In a month-long celebration of Halloween, it’s hard to pick just one episode of The Twilight Zone to watch. While Futurama famously parodied with their own show within a show called The Scary Door, the truth is that a lot of Twilight Zone episodes aren’t really scary as much as they are just plain odd. So, when picking an episode, I poked around for one many fans listed as one of the scariest, but I think “Twenty-Two” is interesting for more than just the horror element.
Barbara Nichols stars as Liz Powell, a dancer who has been checked into the hospital due to exhaustion, but one there has the same dream night after night. She awakes, breaks a glass next to her bed, and then takes the elevator to the basement and the morgue. There, she is confronted by an abrasive nurse. Except, Liz is convinced this isn’t a dream but reality—even if the doctor with the maniacal laugh tells her she’s wrong. So, what’s really going on? That would be telling, but suffice it to say it would be the opening basis to a later horror franchise. It is chilling here, but maybe in an unintended manner.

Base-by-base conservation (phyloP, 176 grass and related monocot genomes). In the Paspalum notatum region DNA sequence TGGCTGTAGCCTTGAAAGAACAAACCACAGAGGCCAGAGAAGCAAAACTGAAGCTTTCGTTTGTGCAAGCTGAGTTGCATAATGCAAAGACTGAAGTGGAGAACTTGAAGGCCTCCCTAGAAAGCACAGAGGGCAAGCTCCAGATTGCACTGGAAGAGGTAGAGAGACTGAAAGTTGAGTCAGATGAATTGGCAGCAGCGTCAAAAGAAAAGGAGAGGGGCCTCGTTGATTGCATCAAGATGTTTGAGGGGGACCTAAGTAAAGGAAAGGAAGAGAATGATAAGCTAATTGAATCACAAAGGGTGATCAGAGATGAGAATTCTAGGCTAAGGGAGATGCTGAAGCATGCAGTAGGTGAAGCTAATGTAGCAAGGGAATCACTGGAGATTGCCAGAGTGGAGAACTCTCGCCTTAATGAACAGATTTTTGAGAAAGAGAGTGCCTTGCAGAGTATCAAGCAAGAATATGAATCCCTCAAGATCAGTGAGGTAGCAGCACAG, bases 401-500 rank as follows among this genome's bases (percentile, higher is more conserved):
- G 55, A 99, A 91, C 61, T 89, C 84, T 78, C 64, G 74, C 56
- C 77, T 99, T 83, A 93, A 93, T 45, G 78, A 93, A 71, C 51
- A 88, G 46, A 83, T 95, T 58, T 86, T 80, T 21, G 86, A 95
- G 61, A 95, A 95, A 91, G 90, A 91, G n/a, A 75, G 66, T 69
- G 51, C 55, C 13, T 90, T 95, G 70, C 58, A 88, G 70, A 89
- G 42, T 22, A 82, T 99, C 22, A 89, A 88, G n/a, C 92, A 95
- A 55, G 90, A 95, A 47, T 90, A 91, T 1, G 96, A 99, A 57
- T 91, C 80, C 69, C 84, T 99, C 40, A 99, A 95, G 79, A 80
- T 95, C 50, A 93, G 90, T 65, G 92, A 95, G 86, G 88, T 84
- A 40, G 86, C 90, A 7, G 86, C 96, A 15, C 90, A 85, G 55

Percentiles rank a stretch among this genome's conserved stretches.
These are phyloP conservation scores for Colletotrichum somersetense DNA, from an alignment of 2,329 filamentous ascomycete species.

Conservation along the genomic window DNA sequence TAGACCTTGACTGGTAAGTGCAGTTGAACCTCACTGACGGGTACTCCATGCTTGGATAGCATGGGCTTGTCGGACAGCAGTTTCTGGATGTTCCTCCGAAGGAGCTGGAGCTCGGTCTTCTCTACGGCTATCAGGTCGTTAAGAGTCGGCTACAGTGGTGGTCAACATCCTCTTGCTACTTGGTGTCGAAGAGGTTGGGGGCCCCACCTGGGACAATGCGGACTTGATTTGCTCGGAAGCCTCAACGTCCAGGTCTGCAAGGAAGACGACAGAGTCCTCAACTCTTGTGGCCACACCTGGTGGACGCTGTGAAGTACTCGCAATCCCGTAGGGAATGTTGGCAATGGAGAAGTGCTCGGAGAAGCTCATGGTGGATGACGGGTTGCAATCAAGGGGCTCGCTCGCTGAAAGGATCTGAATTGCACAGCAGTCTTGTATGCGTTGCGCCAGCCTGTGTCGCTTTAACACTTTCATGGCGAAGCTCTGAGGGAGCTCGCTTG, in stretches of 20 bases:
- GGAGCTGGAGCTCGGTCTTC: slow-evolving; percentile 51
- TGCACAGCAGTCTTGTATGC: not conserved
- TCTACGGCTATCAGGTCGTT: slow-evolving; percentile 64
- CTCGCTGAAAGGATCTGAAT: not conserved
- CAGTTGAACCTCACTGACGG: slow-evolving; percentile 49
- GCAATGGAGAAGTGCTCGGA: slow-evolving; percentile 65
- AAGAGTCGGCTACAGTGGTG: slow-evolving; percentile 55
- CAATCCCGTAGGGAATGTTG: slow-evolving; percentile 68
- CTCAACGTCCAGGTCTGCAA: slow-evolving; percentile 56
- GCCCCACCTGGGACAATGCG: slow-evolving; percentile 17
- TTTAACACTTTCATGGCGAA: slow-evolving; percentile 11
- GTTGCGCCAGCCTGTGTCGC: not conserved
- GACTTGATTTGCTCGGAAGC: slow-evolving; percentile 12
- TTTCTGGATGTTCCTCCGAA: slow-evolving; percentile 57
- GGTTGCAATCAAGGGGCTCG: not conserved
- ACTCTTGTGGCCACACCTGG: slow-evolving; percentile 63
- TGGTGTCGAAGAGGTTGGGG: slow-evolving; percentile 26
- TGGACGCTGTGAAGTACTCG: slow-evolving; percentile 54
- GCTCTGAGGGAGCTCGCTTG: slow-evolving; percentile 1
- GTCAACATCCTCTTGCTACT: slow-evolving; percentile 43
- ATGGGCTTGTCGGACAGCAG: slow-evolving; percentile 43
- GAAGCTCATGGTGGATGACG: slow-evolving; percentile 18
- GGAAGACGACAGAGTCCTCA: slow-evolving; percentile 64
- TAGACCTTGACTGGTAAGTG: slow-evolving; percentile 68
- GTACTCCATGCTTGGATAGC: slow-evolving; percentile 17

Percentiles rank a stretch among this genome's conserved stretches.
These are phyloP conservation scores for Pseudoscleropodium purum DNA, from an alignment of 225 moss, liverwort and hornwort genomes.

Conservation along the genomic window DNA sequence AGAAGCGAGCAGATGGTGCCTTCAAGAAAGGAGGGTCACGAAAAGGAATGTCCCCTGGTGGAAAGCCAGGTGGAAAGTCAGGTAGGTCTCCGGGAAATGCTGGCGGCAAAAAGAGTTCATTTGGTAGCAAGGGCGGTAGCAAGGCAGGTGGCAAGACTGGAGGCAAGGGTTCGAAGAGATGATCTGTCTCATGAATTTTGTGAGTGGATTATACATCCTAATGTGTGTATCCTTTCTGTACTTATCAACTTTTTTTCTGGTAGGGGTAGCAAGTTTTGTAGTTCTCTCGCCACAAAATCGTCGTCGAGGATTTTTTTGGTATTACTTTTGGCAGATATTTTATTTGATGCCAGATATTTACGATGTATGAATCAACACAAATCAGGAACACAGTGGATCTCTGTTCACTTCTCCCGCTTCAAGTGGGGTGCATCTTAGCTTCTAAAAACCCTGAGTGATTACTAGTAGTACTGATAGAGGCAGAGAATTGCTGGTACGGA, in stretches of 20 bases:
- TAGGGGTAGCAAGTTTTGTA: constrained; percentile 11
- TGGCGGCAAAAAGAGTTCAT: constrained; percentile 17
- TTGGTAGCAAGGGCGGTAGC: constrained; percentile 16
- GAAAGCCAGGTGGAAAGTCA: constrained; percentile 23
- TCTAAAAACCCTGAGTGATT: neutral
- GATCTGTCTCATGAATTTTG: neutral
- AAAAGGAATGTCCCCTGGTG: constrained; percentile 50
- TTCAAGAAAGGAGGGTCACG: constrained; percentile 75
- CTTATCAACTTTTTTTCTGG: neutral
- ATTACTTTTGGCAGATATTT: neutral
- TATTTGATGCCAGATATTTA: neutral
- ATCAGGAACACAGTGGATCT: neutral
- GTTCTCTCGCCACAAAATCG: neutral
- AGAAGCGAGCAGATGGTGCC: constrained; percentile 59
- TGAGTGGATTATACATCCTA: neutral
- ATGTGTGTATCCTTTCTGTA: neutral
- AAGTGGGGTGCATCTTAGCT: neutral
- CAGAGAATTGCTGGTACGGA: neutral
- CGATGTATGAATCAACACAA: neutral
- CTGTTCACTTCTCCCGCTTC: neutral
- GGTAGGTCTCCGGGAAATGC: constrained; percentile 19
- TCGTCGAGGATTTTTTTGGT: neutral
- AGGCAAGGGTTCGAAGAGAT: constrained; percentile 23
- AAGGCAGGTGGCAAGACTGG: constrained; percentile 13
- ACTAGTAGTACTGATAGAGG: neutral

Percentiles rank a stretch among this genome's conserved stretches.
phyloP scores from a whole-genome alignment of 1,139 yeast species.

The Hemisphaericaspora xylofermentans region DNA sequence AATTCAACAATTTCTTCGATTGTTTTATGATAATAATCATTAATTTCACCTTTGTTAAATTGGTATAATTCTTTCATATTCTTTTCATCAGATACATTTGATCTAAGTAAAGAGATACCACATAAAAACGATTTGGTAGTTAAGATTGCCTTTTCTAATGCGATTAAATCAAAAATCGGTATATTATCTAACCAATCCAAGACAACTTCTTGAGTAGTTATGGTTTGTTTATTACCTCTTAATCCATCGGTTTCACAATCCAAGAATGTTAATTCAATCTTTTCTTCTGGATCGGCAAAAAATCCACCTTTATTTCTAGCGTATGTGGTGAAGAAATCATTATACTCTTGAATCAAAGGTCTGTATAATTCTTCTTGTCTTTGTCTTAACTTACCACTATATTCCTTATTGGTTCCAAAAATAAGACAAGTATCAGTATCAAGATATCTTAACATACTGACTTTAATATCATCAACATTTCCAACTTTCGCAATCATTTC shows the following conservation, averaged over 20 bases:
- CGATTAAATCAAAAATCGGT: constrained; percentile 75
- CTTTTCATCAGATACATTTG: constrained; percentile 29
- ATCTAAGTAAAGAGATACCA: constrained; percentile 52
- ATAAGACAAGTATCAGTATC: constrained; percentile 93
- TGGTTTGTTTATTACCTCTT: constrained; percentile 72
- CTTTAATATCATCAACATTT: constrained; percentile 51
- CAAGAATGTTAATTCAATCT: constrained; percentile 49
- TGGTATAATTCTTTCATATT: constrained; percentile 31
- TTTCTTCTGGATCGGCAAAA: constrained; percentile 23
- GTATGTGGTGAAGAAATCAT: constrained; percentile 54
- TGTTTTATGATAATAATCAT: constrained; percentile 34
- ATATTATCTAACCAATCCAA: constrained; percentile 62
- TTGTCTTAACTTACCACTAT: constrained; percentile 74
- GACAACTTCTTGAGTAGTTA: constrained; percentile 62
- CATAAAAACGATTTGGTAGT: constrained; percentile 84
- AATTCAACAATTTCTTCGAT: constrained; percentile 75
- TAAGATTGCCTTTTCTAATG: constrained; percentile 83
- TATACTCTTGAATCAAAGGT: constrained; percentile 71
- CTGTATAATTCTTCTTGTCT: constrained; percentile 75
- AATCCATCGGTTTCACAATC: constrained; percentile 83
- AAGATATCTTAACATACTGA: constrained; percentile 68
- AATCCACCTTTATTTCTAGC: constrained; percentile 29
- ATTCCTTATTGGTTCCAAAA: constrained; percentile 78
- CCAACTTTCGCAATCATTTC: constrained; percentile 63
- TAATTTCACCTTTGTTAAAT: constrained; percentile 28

“Twenty-Two” is one of six episodes in the second season of The Twilight Zone to be filmed on video instead of traditional film, and it’s instantly notable even to an untrained eye. You might note it has a “soap opera” effect to it, looking more like a home movie than the rest of the series. That look creates an odd sensation here. The sets look more noticeably like they’re on a stage which adds to the general dream-like state where you’re not quite sure what is happening in reality and what isn’t. That’s not to say it looks good, the filmed episodes obviously come off better, but there is something to the look of this episode, especially considering the harsh lighting that casts most of the episode in dark shadows (likely the director compensating for the video presentation). Production geeks will eat up that aspect, but like almost all of The Twilight Zone this is worth your time regardless your interests.